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Lorenz HartA Poet on Broadway$
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Frederick Nolan

Print publication date: 1996

Print ISBN-13: 9780195102895

Published to Oxford Scholarship Online: October 2011

DOI: 10.1093/acprof:oso/9780195102895.001.0001

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“The Saddest Man I Ever Knew”

“The Saddest Man I Ever Knew”

Chapter:
(p.210) 27 “The Saddest Man I Ever Knew”
Source:
Lorenz Hart
Author(s):

Frederick Nolan

Publisher:
Oxford University Press
DOI:10.1093/acprof:oso/9780195102895.003.0027

Irresponsible and raffish though he might often have appeared to be, Lorenz Hart loved his creature comforts. Dorothy Hart said he bought Irish linen handkerchiefs by the dozen and lost them as fast as he took them out of the box. Hart also avoided looking in mirrors: the reverse of vanity. He spent a great deal of his time with Doc Bender. As Hart grew more successful, Bender — perceiving Hart as “big-time” — dug in his claws all the more deeply. It was a merry ride, all expenses paid. Nanette Guilford recalled Hart giving Doc a hundred-dollar bill to go out and buy sandwiches for some unexpected guests. A wisecrack, a clever pun, a prank, a carefully orchestrated practical joke — these were Hart's meat and drink. He needed the excitement, the frenetic activity, as another man needs peace and quiet. The singer Mabel Mercer said: “He was the saddest man I ever knew.”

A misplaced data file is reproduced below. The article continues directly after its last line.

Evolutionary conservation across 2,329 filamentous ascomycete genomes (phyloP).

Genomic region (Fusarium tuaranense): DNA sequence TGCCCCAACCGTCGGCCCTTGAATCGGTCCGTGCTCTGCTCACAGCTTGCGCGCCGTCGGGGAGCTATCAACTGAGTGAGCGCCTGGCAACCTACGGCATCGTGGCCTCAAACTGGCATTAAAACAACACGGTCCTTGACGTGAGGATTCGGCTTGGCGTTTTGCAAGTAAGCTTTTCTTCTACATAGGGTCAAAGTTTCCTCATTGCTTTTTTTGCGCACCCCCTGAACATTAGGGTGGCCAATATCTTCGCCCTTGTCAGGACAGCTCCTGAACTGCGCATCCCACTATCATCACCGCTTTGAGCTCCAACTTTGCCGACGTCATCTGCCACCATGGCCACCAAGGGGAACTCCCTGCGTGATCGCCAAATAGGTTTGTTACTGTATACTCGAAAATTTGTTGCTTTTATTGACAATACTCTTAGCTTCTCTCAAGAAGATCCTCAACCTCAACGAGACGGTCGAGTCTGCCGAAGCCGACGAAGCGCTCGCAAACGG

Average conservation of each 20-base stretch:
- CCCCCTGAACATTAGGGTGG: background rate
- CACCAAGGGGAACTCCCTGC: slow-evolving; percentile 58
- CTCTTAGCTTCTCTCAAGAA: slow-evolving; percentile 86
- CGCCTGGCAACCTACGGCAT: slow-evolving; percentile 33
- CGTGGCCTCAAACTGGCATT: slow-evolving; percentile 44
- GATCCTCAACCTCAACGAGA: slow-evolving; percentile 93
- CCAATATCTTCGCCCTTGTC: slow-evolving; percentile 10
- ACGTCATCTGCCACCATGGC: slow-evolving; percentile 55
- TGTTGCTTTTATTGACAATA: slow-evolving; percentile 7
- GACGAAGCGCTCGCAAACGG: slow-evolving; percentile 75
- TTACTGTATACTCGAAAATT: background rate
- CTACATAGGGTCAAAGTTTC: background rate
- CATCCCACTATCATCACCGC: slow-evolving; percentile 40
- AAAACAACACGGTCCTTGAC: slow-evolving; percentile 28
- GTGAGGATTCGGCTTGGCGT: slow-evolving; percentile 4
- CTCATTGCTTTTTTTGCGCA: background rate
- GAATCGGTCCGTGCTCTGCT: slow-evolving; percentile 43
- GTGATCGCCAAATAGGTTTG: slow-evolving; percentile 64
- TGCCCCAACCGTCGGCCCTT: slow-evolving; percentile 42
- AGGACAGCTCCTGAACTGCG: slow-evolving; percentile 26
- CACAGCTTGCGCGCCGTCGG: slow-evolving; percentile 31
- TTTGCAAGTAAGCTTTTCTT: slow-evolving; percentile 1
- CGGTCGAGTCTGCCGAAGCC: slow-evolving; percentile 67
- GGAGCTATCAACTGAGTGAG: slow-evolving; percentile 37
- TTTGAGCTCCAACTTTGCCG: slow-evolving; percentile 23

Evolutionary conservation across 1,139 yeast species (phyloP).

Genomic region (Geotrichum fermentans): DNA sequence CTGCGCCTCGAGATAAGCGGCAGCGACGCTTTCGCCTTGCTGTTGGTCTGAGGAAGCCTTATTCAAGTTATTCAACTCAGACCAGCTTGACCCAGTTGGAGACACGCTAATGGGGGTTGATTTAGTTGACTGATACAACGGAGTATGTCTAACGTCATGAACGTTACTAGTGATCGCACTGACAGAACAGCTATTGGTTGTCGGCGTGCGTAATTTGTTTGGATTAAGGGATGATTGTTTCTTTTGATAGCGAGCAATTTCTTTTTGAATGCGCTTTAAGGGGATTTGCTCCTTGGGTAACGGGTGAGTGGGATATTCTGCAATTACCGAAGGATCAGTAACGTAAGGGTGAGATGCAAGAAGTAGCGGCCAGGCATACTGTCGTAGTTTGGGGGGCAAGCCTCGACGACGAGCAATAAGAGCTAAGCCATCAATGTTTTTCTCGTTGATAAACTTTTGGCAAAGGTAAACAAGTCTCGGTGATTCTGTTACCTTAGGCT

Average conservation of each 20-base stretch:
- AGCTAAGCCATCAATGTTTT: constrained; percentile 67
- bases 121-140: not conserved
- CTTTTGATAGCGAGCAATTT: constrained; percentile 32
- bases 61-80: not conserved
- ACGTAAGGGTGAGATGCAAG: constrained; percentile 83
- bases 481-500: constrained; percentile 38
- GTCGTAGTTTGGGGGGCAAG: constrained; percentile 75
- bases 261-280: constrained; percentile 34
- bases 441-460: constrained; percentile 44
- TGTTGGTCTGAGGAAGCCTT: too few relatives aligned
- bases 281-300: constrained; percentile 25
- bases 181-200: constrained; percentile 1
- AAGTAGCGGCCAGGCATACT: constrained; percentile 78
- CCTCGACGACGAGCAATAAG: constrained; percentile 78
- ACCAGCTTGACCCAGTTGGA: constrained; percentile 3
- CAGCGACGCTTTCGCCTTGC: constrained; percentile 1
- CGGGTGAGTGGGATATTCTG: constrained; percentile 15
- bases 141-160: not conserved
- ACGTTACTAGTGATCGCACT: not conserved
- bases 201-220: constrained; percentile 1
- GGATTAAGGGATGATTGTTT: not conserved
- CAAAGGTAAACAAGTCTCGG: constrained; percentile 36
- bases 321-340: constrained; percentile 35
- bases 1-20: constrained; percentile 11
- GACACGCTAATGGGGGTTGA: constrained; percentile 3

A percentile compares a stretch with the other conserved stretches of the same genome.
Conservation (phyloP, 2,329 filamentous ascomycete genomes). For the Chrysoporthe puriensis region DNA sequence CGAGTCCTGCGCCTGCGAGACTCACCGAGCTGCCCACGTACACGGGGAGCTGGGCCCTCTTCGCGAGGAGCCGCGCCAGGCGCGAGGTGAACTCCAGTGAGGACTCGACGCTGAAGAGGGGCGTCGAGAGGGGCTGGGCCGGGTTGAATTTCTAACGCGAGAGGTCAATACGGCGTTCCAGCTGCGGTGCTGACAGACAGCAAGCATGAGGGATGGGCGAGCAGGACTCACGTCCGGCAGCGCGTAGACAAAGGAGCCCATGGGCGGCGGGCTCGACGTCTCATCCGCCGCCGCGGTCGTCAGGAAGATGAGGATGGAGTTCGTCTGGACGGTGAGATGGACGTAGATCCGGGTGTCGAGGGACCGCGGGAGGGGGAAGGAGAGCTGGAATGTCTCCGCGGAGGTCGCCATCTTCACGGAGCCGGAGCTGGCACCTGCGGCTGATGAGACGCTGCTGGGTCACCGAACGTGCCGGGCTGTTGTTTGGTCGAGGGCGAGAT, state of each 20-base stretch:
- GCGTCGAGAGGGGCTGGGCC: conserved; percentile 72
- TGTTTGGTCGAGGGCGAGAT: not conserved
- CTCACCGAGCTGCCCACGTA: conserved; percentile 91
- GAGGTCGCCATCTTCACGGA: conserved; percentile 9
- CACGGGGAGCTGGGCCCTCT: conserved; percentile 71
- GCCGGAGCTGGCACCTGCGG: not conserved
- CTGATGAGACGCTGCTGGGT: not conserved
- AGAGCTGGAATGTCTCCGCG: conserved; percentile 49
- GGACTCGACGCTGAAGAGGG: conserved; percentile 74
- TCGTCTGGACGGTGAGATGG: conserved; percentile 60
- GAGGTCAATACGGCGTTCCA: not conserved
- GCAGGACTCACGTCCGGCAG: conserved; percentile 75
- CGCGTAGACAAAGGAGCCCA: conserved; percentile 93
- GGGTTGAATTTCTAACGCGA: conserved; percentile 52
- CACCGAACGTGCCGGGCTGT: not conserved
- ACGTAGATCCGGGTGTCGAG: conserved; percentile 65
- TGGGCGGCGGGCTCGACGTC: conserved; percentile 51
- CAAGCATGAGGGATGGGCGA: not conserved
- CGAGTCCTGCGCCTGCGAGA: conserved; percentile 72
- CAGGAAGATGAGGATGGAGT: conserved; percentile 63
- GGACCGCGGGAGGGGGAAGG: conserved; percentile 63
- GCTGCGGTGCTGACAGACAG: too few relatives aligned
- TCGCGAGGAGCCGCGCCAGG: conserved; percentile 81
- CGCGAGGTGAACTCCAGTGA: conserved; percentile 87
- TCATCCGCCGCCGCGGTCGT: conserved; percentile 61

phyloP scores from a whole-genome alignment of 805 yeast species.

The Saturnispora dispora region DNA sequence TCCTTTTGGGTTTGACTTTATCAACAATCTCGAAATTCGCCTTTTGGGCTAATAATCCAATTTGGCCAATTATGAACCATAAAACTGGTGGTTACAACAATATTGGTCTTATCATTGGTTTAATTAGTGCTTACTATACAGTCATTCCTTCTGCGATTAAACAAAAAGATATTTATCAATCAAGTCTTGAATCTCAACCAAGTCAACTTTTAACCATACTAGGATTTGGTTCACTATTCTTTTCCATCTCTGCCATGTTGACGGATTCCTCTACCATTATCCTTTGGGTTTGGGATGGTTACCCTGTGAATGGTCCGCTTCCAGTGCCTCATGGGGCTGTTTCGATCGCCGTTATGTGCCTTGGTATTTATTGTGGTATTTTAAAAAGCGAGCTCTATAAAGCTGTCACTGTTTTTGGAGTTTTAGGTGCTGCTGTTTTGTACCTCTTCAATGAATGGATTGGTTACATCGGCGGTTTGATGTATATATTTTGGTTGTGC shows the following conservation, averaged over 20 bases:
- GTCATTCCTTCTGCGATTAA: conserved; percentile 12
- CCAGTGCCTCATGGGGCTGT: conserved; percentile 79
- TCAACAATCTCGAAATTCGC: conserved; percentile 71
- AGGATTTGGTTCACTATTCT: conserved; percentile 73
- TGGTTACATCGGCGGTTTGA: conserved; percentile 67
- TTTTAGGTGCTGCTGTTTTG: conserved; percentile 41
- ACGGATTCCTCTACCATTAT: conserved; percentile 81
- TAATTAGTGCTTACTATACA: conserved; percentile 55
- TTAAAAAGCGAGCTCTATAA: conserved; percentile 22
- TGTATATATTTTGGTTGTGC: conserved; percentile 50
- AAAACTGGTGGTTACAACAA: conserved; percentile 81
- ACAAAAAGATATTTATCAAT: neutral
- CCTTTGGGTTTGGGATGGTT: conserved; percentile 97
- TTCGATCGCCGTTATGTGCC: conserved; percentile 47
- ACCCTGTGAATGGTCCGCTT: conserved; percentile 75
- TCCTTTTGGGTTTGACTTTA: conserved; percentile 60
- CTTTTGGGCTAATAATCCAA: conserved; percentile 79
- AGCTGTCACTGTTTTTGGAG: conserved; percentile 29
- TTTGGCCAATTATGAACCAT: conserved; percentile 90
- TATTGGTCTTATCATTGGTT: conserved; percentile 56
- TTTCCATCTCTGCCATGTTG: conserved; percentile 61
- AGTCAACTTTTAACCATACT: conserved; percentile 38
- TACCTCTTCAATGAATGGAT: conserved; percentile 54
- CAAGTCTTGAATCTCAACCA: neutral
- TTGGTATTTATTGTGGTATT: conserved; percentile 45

Keywords:   Lorenz Hart, Dorothy Hart, Doc Bender, Nanette Guilford, Mabel Mercer

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